ADVERTISEMENT

ADVERTISEMENT

Health Matters: Intervention options for elder prone to falling

Q: My elderly grandmother has been having trouble with falls. I'm concerned that she's going to injure herself. Can anything be done?A: You are quite right to be concerned. As we age falls become a major hazard. They are the major cause of seriou...

Thinkstock / Special to The Forum
Thinkstock / Special to The Forum

Q: My elderly grandmother has been having trouble with falls. I'm concerned that she's going to injure herself. Can anything be done?

A: You are quite right to be concerned. As we age falls become a major hazard. They are the major cause of serious injury in the elderly, and a bad fall can start a downward spiral from which the patient may not escape. But the good news is that there are interventions that we can take that have been proven to be helpful for seniors like your grandmother.

A recent review of the available medical evidence confirmed this. The three most important interventions are to encourage her to exercise, to have her vision tested and corrected if needed, and to institute therapy for osteoporosis if appropriate.

Other interventions may be helpful as well on an individualized basis, such as assessing the subject's environment for identifiable fall risks like scatter rugs. Seniors who seem to profit most from an exercise program are, not surprisingly, those who are sedentary or debilitated. It is important that any exercise program be started slowly and carefully, as some patients may overdo it and actually increase their propensity for falling. And convincing a deconditioned and chronically sedentary person to engage in routine exercise can be a major challenge for caregivers. But the benefits of a carefully instituted and appropriately monitored exercise program are unequivocal and real. So now is the time to intervene with your grandmother; don't wait for that dreaded phone call.

Q: I am 45 years old and need a valve replacement for a leaking heart valve. My heart surgeon said I can get my valve replaced with either a plastic mechanical valve or a tissue (pig) valve. Which is better?

ADVERTISEMENT

A: There are advantages and disadvantages to each type of valve. The major advantage of the tissue valve is that you may not have to be on a blood thinner like warfarin (brand name Coumadin) to prevent blood clots (as you would with a mechanical valve). But tissue valves can wear out over time, and the need for reoperation is higher with them.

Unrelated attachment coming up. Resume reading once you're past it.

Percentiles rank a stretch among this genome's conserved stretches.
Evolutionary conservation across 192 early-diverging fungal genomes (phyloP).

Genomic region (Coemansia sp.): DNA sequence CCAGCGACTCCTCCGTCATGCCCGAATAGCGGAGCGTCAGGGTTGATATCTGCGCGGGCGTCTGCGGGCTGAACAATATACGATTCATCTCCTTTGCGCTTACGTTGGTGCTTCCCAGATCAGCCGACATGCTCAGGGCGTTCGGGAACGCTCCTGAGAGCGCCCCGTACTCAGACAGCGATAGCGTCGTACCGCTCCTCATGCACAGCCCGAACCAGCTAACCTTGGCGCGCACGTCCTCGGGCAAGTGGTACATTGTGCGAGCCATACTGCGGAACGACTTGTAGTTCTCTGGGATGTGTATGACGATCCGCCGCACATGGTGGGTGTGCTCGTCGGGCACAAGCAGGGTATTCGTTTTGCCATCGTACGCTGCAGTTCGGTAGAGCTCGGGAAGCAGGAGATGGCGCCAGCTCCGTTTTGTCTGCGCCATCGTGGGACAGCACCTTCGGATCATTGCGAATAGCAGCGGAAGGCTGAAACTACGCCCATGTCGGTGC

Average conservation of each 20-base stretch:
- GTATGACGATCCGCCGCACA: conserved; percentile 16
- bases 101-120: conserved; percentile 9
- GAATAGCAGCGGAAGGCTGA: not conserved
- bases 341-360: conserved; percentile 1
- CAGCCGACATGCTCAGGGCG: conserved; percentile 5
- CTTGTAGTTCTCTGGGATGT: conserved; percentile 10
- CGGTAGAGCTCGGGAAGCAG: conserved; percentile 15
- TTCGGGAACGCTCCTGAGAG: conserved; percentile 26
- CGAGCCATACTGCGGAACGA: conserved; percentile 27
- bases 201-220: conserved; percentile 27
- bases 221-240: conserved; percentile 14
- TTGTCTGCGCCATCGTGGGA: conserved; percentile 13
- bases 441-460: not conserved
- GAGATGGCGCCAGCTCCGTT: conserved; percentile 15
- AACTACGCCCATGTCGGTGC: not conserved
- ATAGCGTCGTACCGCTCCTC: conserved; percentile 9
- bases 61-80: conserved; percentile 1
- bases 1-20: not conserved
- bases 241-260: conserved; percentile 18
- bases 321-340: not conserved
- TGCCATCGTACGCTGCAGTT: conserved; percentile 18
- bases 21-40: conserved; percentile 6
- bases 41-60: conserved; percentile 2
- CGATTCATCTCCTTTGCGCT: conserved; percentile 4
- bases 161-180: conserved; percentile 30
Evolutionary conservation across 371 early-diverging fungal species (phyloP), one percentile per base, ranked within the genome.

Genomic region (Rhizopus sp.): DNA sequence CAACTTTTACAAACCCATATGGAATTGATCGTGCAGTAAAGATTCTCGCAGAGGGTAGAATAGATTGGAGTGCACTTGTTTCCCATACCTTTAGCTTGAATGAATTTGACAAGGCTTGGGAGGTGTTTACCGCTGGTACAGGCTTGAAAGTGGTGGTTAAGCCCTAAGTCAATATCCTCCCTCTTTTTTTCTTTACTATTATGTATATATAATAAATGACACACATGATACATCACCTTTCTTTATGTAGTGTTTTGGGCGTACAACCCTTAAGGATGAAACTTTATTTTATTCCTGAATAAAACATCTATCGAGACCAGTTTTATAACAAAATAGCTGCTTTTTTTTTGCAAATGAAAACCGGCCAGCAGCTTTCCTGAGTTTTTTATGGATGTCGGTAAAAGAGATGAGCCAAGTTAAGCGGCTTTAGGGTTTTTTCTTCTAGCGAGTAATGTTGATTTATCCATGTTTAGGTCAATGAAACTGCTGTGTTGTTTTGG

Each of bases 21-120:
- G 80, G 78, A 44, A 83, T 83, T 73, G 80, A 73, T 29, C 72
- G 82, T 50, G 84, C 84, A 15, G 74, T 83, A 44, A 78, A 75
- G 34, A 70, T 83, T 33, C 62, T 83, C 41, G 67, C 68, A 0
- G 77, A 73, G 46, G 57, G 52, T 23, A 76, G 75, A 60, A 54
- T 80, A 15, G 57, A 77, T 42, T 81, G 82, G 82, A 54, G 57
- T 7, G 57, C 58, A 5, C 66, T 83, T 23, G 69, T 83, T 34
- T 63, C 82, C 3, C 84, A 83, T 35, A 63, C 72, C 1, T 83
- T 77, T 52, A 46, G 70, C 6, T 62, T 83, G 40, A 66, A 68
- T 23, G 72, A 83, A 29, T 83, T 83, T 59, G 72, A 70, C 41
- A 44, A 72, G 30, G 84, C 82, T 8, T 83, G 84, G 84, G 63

On the other hand, the risk of bleeding (and stroke in some age groups) is higher in those who have a mechanical valve and thus require the blood-thinning medication. So the choice between the two valves traditionally has been one of balancing the risk of bleeding (with mechanical valves) with the need for reoperation (with tissue valves).

But a recently announced major investigation has made the argument for mechanical valves much stronger, especially in younger patients like you. In a study of more than 25,000 patients who received a valve replacement, subsequent 15-year mortality was higher for those patients who received a tissue rather than a mechanical valve. This was true for patients less than 55 years of age getting a new valve to replace their damaged aortic valve, and 70 years for those getting a mitral valve. So since you are only 45 years- old, I'd really think very seriously about a mechanical valve, even though it means you'll be on a blood thinner forever.

Wynne is vice president for health affairs at UND, dean of the School of Medicine and Health Sciences, and a professor of medicine. He is a cardiologist by training.

Submit a question to Health Matters at healthmatters@med.und.edu or Health Matters, 1301 North Columbia Road, Stop 9037, Grand Forks, ND 58202-9037. Remember, no personal details, please. The content of this column is for informational purposes only and does not substitute for professional medical advice or care. Never disregard professional medical advice or delay in seeking it because of something you have read in this column.

Thinkstock / Special to The Forum
Dr. Joshua Wynne, Health Matters columnist

Related Topics: HEALTHWELLNESS
What To Read Next
"It’s easy to make assumptions about a person based on their outfit or their day job," Coming Home columnist Jessie Veeder writes. "I mean, my dad used to work in a bank and he also broke horses and played in a bar band at night."
This week, gardening columnist Don Kinzler fields questions on hibiscus plants, beating apple trees and how long grass seeds will last.
Columnist Carol Bradley Bursack explains the differences between Alzheimer's, dementia and other common forms of dementia.
If it plays well in Winnipeg, it’ll be a hit in Fargo, and all points within planting distance.